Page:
A solar-powered fuel production system has been engineered by an international research team to shrink the greenhouse gas footprint of the aviation sector. Constructed and field-tested at the pilot scale in Spain, the solar thermochemical system uses water, carbon dioxide (CO2) and sunlight to produce kerosene.

The 50 kW facility consists of 169 sun-tracking reflective panels that redirect and concentrate solar radiation into a solar reactor mounted on top of a tower. The concentrated solar energy drives oxidation-reduction (redox) reaction cycles in the solar reactor, which contains a porous structure made of ceria. The reusable ceria converts water and CO2 injected into the reactor into syngas, a tailored mixture of hydrogen and carbon monoxide. Subsequently, syngas is sent into a gas-to-liquid converter, where it is finally processed into liquid hydrocarbon fuels that include kerosene and diesel.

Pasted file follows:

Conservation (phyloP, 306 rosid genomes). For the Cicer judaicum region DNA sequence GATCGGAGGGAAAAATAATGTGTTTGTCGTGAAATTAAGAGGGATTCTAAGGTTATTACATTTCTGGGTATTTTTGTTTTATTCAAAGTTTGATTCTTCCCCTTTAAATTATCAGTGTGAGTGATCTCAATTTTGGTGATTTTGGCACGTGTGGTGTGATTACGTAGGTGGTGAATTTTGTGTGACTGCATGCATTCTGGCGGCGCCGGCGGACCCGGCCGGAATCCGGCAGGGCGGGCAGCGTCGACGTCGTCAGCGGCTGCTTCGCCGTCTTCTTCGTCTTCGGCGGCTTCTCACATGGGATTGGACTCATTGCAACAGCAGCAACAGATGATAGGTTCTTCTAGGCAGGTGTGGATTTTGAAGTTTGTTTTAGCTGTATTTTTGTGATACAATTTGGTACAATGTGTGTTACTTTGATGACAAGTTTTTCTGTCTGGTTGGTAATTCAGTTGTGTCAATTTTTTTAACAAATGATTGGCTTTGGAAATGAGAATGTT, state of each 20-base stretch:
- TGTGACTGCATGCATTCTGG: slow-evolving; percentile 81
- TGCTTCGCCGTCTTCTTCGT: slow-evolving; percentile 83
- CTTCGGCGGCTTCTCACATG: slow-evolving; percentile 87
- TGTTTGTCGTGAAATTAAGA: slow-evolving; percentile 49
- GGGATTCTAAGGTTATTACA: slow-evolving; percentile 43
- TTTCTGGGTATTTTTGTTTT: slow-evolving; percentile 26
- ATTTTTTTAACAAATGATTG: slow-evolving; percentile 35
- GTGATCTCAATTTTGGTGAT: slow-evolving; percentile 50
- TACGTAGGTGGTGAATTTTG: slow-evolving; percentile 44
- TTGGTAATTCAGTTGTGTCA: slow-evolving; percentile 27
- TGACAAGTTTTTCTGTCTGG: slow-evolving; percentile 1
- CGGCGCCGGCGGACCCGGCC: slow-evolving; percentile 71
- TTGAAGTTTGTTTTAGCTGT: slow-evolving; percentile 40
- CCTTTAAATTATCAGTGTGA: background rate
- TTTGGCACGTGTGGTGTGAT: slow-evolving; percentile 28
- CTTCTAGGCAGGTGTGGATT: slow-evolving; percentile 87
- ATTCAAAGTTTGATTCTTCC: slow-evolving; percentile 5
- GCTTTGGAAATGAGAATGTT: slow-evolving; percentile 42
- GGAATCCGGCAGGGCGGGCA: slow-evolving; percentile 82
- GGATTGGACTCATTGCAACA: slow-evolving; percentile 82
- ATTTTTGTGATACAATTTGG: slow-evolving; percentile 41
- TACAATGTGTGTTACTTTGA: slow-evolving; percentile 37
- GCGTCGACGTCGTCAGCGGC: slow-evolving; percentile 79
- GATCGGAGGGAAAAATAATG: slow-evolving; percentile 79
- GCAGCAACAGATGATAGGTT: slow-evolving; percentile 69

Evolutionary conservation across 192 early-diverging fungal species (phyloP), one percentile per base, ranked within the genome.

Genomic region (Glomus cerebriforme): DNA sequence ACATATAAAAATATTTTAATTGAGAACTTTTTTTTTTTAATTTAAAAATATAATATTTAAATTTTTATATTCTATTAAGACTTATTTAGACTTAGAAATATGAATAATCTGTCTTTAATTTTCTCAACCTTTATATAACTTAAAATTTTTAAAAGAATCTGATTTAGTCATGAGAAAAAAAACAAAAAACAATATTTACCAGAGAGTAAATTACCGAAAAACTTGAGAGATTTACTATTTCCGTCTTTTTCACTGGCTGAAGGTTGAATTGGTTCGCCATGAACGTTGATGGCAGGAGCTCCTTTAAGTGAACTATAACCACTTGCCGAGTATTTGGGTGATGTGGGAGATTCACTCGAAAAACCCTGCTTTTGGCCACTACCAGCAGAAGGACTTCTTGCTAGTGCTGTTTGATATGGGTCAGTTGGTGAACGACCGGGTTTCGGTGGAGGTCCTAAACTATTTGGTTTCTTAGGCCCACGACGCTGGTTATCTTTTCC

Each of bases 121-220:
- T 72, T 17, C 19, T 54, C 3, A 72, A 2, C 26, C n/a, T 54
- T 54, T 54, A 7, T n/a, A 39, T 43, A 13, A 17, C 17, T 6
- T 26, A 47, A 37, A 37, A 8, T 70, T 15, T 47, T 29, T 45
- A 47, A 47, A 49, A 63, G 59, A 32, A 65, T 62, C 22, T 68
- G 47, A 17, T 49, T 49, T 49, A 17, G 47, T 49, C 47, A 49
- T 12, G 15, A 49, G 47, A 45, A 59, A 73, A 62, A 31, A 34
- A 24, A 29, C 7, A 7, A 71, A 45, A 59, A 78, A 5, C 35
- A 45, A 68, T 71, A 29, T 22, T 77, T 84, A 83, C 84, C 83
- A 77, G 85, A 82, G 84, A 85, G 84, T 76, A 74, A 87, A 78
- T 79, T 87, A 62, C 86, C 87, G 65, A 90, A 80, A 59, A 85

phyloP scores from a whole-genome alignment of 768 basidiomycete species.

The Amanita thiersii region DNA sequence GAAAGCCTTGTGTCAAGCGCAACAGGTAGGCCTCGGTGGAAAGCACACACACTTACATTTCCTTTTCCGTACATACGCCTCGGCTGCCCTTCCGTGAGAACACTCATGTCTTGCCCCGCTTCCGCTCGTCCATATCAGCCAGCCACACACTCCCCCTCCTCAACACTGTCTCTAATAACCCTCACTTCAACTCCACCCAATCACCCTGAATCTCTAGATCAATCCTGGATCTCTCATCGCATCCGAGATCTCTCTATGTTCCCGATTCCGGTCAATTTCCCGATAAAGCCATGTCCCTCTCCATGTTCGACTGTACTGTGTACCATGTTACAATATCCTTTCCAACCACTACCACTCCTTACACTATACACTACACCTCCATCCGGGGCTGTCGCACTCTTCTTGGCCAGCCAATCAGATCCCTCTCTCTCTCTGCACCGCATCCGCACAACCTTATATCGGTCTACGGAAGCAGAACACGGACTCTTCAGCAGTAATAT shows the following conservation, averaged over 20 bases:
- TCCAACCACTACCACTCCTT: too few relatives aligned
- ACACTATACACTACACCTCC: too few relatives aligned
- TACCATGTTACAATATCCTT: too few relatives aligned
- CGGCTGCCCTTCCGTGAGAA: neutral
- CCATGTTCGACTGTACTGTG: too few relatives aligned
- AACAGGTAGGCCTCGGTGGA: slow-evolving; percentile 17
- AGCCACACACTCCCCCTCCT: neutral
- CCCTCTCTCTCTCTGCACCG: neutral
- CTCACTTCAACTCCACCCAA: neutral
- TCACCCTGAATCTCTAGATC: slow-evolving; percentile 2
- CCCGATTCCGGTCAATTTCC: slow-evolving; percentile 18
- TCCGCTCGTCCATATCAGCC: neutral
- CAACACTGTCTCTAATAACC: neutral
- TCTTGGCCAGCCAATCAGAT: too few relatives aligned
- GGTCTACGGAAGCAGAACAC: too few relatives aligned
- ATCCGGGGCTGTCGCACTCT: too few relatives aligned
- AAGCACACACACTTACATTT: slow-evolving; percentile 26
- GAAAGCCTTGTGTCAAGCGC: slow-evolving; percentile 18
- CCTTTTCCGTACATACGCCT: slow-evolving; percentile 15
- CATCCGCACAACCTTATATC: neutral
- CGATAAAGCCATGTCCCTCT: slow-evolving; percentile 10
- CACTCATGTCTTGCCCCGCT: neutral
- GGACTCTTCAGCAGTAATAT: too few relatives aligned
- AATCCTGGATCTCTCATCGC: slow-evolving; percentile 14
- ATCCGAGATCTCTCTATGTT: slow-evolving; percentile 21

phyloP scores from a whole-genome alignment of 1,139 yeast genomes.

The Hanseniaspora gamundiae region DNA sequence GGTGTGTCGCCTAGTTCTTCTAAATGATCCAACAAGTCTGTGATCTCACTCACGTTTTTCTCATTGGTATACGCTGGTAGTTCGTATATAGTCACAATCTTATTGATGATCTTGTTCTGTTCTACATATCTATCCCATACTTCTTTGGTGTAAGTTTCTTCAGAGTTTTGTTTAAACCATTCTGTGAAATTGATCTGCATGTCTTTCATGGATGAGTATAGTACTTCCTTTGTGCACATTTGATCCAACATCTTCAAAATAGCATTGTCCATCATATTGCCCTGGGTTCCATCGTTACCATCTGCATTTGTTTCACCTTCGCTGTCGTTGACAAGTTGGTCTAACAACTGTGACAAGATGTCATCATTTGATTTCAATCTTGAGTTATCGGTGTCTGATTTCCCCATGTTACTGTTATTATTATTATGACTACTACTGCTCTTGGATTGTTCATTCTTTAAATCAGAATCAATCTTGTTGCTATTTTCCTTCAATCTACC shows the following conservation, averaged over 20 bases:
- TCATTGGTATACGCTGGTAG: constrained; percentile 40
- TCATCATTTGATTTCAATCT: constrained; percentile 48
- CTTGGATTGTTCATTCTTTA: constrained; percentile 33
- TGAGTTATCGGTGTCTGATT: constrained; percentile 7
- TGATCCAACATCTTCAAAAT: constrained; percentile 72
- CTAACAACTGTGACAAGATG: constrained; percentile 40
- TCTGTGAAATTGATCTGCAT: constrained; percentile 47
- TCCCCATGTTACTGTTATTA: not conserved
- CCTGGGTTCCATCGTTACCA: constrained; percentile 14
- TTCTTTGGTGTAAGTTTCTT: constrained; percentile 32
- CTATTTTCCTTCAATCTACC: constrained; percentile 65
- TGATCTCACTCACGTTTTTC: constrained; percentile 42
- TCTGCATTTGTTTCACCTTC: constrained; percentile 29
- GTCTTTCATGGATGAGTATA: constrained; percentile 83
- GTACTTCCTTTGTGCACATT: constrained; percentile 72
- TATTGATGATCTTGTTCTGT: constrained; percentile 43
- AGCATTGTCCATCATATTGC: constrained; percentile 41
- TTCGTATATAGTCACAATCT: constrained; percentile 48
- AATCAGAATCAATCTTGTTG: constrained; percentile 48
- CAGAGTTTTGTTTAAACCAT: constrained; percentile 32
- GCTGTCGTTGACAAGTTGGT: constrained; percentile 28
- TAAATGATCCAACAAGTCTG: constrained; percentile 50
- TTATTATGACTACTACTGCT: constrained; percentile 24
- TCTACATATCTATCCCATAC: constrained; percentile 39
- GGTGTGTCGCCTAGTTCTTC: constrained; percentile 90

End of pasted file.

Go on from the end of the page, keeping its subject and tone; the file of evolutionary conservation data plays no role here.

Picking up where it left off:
During a nine-day run of the plant, described in Joule, the solar reactor’s energy efficiency, indicating the portion of solar energy input converted into the energy content of the syngas produced, was about 4%. The researchers are exploring ways to optimize the ceria structure for absorbing solar radiation and developing methods to recover the heat released during redox cycles in order to boost efficiency values over 15%.

The drop-in solar-made kerosene is fully compatible with the existing aviation infrastructure for fuel storage, distribution and end use in jet engines. The fuel can also be blended with fossil-derived kerosene.

Researchers from ETH Zurich (Switzerland), IMDEA Energy (Spain), HyGear Technology and Services B.V. (Netherlands), German Aerospace Center DLR and Bauhaus Luftfahrt e.V. (Germany) contributed to this development.

To contact the author of this article, email shimmelstein@globalspec.com